I suffer from Borderline Personality Disorder.
I live every day on the surface. Every emotion is ready to be set off—no matter what. When I’m happy, I’m euphoric. When I’m angry, I’m a monster. When I’m sad, I’m depressed. I have no in between. I’m either green, or red. I have no yellow.
Putting my disorder into words is impossible. My mind is a maze, and it makes me sick to even think of it.
All I want is to be close to people. I want a relationship where I can share, love, be safe, but I become “too intense” and “too much” for anybody to handle. So, ultimately, I’m left with nobody. It’s a terrible cycle.
I suffer every day. I suffer with feeling overwhelmed all the time.
I find it difficult to communicate. What I feel in my heart and my head doesn’t translate. I can love you with my mind, body and soul while my words are the exact opposite.
I’m not trying to start drama and I’m not an attention seeker. When I “overact” it is not easy for me to recover.
I hurt. I hurt others. I’m depleted at the end of the day.
I am constantly afraid of the idea of being alone; abandonment is hell. I latch onto people and let go before they are able to let go of me.
Many believe that I am mean, narcissistic, a manipulator.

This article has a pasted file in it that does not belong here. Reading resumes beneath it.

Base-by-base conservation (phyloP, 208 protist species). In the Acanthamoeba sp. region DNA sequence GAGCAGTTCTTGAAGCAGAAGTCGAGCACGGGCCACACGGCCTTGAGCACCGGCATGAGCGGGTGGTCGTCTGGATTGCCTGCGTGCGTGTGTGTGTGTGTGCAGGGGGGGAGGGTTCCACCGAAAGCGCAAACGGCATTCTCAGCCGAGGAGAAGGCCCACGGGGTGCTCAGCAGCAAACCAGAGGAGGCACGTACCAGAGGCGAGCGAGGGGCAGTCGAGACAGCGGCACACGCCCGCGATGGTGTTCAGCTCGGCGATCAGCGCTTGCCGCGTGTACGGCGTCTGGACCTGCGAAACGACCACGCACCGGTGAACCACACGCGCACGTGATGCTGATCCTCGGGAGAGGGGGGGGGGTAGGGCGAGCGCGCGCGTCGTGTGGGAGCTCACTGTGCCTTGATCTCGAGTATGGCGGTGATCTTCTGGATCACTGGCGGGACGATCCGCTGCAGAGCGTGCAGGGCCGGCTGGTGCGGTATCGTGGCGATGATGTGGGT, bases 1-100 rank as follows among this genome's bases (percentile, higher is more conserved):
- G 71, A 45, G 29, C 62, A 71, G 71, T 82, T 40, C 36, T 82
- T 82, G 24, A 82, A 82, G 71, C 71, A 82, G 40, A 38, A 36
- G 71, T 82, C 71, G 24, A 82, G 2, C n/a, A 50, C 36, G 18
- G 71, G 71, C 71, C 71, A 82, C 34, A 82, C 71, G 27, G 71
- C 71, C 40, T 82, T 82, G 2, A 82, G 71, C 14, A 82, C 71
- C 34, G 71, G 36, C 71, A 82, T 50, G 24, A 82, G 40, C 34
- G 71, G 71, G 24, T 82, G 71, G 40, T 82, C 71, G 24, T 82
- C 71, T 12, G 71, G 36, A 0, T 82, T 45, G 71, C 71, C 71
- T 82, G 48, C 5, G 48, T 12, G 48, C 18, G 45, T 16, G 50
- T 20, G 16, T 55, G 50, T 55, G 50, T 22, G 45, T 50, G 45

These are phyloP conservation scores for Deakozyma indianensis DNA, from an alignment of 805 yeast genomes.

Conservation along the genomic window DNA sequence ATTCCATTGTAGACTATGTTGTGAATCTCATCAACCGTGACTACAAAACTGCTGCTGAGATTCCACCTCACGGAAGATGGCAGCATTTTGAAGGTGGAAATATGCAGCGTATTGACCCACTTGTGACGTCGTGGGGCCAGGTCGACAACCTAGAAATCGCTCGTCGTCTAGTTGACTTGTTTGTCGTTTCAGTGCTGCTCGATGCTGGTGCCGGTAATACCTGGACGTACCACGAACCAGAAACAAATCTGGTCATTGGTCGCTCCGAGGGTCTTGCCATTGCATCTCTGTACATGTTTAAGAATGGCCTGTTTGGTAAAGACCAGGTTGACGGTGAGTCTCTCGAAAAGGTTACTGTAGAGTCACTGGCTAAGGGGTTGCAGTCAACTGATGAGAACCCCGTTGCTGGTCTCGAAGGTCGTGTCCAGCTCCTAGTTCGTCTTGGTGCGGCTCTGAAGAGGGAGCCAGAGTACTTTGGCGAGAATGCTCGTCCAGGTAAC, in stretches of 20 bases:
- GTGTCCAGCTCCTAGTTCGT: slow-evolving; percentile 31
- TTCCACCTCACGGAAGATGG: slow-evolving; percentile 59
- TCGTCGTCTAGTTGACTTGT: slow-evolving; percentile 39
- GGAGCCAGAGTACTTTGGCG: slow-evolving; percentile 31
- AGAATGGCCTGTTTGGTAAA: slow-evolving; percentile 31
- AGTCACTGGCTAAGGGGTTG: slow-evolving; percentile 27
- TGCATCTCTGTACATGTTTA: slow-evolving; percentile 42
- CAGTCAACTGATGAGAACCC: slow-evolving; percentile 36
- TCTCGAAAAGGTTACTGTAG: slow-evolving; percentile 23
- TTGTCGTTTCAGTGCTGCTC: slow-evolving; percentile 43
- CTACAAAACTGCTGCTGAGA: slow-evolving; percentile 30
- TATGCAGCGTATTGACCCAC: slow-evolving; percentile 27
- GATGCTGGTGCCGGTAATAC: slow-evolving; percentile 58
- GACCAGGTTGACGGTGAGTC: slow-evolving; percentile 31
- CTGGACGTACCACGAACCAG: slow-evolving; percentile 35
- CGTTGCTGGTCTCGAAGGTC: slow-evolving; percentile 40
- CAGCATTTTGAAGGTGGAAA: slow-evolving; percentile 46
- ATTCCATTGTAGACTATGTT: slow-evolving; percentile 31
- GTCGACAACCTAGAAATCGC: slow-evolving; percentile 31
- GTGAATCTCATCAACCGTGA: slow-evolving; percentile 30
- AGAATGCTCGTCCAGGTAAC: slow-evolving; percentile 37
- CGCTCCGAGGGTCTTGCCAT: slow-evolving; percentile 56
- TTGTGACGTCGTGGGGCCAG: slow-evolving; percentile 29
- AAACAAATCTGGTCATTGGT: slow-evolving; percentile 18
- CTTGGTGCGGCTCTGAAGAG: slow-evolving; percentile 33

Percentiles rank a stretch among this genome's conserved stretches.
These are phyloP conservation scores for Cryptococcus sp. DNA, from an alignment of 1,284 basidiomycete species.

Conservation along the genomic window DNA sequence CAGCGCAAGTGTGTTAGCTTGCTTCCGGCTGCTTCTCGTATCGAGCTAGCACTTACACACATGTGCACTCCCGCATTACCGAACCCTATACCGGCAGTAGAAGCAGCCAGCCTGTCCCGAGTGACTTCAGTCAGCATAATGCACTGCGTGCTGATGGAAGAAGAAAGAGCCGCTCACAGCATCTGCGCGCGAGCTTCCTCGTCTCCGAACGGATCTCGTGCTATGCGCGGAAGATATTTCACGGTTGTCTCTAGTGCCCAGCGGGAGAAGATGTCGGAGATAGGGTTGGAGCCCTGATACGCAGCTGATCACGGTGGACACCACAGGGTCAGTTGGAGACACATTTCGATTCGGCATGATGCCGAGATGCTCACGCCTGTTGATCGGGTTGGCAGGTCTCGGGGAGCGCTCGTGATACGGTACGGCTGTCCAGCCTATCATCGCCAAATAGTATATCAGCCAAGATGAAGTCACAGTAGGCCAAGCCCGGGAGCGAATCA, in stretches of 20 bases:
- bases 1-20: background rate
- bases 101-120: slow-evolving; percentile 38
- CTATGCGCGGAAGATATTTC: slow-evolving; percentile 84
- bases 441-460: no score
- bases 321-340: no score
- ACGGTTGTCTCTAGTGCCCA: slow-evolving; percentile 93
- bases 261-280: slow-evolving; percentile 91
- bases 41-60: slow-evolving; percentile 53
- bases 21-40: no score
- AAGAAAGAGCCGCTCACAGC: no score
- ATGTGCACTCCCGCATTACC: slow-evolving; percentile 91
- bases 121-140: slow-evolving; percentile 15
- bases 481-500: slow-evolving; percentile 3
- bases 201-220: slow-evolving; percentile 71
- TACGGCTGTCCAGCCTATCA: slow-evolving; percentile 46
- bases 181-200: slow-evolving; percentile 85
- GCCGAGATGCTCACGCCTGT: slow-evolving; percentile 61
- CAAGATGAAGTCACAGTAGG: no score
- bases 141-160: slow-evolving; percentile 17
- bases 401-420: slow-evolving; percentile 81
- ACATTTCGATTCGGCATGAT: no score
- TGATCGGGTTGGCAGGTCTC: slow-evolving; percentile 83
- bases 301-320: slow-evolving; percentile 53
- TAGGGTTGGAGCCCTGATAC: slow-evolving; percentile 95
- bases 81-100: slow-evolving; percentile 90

My moods change consistently and I have zero control over my emotions. I feel everything 24/7.
I was told there are two Monicas. The “Monica I love” and “the disorder.” The “real Monica” is nurturing, empathetic, passionate, enthusiastic, loving and happy.
Once that Monica is gone, you’re left with “the disorder,” which causes manipulative behavior, lying, distorting reality and pessimism.
How is it possible to have these contradicting traits locked into one human?
I’m going to open up my heart. I’m going to become vulnerable. I am going to be raw. There have been nights I didn’t want to be alive. There have been spirits of what I’d like to call “insanity.” I’ve had moments where I ran into the street while the one I love chased me—and I was hoping and praying a car would take me out of my misery.
Out of the pure pain of thinking the one I love would leave, I’d bang my head against a wall as hard as I could, hoping I’d be knocked out.
“I HATE YOU! I LOVE YOU! DON’T LEAVE ME!” Should be tattooed on my forehead.